I have a 91 323 hatchback with 5pd transmission and 1.6 liter engine. It's got 375,000 kms on it (225,000 miles) and still running strong. Only problem is a few small areas of surface rust. The key to its longevity has been the constant use of high quality "orange" anti-freeze/coolant. It will keep your water pump running forever. And check your electric cooling fan regularly. If it goes out, the rad isn't enough to cool that hardworking little engine. Also, I use fully synthetic motoroil. Makes a huge difference in the life of the engine. Plus, don't forget change the thermostat regularly, like every year. It's only a couple of dollars and will ensure stable temperature. One thing that will require changing at about 200,000kms (120,000 miles) are the Constant Velocity Shafts. You can get these for about $80. each rebuilt. They are not difficult to install. If the old CV shaft won't come out, it means the circlip at the transmission end of the shaft has expanded and is jammed in there. You can try to use a long thin shaft through the other CV shaft opening and pop the offending circlip out with a deft blow of a hammer. But that's a longshot. More realistically, you'll need to dismantle the transmission end of the stuck shaft, do the same with your rebuilt shaft and attach the new part of the shaft. It's the CV shaft end at the wheel where the bearings start to grind and chatter. Hope this helps.
#66 of 455 FUEL TANK DIAGRAM - FUEL TANK HELP
Apr 25, 2005 (2:28 pm)
I hope I can get some professional help on this....I have a fuel problem...my tank in my 1988 mazda 323...seems to not be working...the fuel gauge shows quarter tank....but starts to stall once it gets there....i need some opinions on where i can find the "fuel floater" or even where i can get into the tank from the back seat to open up the tank.....i believe the hose that sucks out of the fuel tank maybe corroded or something...any help is appreciated!
#67 of 455 323 No spark and no fuel
Apr 26, 2005 (5:56 am)
UK 1992 323 1500 Carburetor, 5 speed manual
I have an internittent problem which usually appears after driving a short distance, say 2 miles or 5-10 minutes then stopping the engine. When I turn ignition on again the "Rear" warning light (which is supposed to indicate failed stop light) is on. Engine will not start and there is no spark and no fuel (dry plugs). Car needs to be left for 20 mins to 1 hour when it will then start OK.
Car is UK spec. Engine is a 1500 Carburetor (so no injectors), no cat either.
Disconnecting battery for 5 minutes or so makes no difference, fault is still there. No fuses are blown. Nothing electrical in engine bay seems overheated.
Does anyone have any ideas where the fault might be, which component may be failing?
#68 of 455 Re: 323 No spark and no fuel [pskirk]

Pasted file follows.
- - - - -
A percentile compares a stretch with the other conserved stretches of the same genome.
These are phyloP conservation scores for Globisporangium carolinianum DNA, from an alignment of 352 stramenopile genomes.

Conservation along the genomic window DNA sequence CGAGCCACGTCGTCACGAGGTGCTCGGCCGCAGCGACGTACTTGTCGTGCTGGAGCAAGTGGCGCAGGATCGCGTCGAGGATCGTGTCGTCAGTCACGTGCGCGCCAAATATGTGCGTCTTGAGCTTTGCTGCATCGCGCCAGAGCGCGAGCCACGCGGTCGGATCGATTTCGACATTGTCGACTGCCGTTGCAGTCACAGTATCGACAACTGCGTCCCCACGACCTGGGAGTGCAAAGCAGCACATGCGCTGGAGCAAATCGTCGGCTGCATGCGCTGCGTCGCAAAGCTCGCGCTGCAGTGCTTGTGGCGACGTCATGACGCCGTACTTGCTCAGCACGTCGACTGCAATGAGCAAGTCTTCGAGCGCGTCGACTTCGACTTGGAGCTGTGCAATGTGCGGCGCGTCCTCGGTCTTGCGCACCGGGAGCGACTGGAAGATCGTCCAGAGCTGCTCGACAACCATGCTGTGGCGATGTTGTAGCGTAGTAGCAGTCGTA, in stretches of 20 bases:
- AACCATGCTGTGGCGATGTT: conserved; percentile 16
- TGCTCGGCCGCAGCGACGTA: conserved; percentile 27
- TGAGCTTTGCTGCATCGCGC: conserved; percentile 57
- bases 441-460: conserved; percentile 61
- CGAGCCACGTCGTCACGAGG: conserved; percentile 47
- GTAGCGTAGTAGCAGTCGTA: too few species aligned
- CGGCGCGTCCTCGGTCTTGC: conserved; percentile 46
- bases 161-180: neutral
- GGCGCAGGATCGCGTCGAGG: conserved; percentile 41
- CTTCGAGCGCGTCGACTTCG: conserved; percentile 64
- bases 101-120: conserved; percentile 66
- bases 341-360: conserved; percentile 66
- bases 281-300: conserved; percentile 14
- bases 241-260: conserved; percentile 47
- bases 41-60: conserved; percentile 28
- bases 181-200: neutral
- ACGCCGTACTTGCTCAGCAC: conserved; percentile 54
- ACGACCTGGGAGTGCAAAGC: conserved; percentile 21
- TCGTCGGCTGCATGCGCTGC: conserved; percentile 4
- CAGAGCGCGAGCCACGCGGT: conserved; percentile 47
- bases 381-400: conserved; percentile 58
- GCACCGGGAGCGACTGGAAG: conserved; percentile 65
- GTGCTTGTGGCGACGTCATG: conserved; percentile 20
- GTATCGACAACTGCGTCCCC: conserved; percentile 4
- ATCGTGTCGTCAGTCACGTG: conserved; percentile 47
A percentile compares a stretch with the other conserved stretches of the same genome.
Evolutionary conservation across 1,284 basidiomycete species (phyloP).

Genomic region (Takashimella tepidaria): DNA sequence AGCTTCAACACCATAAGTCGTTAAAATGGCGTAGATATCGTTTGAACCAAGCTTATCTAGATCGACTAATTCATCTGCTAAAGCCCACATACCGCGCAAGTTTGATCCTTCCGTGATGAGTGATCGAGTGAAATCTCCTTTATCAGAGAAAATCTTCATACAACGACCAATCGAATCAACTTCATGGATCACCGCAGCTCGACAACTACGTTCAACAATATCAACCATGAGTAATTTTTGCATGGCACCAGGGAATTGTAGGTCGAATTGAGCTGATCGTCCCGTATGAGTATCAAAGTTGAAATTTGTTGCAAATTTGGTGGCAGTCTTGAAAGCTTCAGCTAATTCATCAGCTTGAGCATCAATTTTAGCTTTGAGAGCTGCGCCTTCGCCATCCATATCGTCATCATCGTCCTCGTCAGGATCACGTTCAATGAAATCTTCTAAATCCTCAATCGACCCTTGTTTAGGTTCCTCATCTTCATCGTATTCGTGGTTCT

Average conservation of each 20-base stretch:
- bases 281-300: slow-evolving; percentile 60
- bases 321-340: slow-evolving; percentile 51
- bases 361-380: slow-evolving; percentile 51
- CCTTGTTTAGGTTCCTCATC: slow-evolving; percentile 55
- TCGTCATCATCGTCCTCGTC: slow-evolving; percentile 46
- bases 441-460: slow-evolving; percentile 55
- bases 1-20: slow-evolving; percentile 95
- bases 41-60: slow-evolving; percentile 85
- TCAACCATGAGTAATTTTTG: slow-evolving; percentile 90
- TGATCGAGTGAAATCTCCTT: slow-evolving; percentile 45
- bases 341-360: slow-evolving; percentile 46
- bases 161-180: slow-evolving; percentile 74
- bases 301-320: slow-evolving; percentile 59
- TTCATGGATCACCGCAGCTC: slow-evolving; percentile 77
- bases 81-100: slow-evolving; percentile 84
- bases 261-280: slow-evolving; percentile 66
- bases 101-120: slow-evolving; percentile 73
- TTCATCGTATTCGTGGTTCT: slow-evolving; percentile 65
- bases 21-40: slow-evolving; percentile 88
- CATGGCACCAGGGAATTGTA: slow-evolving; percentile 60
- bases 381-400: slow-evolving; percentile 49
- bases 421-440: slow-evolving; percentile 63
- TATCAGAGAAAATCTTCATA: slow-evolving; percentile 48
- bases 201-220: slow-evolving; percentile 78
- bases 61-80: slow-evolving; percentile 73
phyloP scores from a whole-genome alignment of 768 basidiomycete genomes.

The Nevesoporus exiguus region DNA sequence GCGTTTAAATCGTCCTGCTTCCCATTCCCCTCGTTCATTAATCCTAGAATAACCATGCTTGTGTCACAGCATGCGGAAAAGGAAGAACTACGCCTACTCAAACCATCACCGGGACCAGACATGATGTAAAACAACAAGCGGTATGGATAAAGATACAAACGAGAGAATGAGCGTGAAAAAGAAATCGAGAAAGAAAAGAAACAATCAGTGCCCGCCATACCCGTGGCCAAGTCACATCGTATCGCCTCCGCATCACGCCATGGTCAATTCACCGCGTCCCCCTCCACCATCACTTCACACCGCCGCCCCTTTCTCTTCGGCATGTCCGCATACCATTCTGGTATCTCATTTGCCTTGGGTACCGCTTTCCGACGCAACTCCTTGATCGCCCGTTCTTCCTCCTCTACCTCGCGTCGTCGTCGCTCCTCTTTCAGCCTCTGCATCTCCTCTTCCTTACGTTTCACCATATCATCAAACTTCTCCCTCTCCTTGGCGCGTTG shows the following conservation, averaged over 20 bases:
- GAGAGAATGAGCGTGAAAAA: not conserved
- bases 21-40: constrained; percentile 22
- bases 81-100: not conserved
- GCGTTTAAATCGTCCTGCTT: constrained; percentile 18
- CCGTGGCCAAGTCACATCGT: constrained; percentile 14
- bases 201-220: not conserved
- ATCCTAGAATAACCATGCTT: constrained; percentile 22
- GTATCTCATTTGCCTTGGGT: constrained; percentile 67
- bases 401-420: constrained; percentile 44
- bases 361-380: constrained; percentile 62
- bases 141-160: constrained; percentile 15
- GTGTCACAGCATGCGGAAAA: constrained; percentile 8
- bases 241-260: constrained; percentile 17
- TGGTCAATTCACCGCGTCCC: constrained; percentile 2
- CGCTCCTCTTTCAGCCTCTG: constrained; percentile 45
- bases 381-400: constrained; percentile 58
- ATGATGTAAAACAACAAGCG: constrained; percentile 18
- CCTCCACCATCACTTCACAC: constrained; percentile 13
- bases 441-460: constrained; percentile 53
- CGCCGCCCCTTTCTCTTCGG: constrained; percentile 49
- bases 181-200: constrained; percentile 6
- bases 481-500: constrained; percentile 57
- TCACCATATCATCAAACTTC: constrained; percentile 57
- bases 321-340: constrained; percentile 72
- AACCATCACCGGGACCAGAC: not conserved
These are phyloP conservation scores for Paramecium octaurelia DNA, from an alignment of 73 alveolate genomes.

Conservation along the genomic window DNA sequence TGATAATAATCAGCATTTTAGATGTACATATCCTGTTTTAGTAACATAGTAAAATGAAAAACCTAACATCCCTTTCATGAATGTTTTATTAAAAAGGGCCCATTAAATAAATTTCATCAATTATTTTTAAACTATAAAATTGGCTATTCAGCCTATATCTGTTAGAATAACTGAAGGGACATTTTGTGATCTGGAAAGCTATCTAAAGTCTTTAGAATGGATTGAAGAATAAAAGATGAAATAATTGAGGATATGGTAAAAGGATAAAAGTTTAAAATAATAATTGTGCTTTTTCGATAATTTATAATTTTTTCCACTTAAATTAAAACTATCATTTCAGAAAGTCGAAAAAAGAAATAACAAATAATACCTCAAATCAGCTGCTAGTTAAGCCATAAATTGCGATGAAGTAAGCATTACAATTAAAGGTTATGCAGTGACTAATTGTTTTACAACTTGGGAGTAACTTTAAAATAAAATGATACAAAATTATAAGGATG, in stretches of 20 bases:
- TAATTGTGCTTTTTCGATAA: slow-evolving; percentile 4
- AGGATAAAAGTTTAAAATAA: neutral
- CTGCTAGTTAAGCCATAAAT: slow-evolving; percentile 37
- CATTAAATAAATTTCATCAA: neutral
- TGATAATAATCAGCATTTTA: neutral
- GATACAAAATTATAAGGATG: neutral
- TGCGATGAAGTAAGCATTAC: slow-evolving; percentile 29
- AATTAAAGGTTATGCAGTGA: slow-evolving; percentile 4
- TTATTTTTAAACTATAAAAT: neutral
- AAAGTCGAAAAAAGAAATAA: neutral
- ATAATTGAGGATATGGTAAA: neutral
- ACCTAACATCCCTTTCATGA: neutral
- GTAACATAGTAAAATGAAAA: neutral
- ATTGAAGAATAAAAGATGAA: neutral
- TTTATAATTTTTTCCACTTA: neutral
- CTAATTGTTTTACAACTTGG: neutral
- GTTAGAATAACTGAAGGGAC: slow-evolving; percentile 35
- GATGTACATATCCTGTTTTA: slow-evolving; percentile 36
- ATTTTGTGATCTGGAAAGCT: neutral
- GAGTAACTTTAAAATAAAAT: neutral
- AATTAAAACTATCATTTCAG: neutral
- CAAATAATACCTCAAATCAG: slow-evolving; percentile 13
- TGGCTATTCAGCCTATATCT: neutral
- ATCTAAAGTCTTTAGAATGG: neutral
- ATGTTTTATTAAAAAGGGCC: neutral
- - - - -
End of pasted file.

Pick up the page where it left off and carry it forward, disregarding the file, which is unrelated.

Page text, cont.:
Apr 26, 2005 (8:08 am)
Sorry, I made a mistake in the specifications.
323 SE Exectutive Registered 1 August 1990 1598cc 16valve SOHC Carburetor
"Rear" warning light is now on at evry switch on of ignition, goes out when engine starts. All rear lights including fogs are working.
#69 of 455 Transmission woes
Apr 29, 2005 (7:25 am)
Hello - I've had the car three years.
I've replaced the entire exhaust system, and the brakes twice, and two tires. She's got a little rust, around the doors and apparently under the driver's seat. I had to have the driver-side window and the windshield replaced. I've been rear-ended twice - she's working on rear bumper number three now - and smacked into someone right good and needed the passenger side headlamp and flashers redone a year ago. My rear window wiring has been cut and crimped until we can isolate the short that was killing my brakes and horn (which work now).
The car has 185k on it. I thought it was overdue for a transmission fluid change. That's when it all started to go wrong.
My mechanic, god bless him, did exactly what I asked him to do. What the Haynes, the Edmunds maintenance schedule, and the guys at Mr. Lube all agreed she was brutally overdue for. A simple automatic transmission fluid flush and filter change. The car drove for a day and a half, and then stopped dead in the middle of traffic. No, the engine didn't die, the car just stopped moving.
Thankfully, my mechanic is a resourceful coot and found me a replacement transmission box reasonably cheap (<100 Cdn). We figure the tranny fluid cleaned the engine out and dumped thirteen years worth of oil and carbon and metal filings right into my all-electrical digitally controlled transmission. The engine runs, she throttles beautifully, I can change gears... but the wheels don't turn. Is there anything I should know before we try to perform major surgery on my poor car? I seem to remember tripping over information somewhere that implied that you have to change the radiator at the same time you change the transmission, but now I can't find it. Anyone know anything about that? I'm hoping we can resurrect her. I'm kind of attached to her, and don't *really* have 3k to drop on a replacement right now, much less trying to find anon-domestic 15 miles a gallon replacement. [grr] -Betty- (wordartist)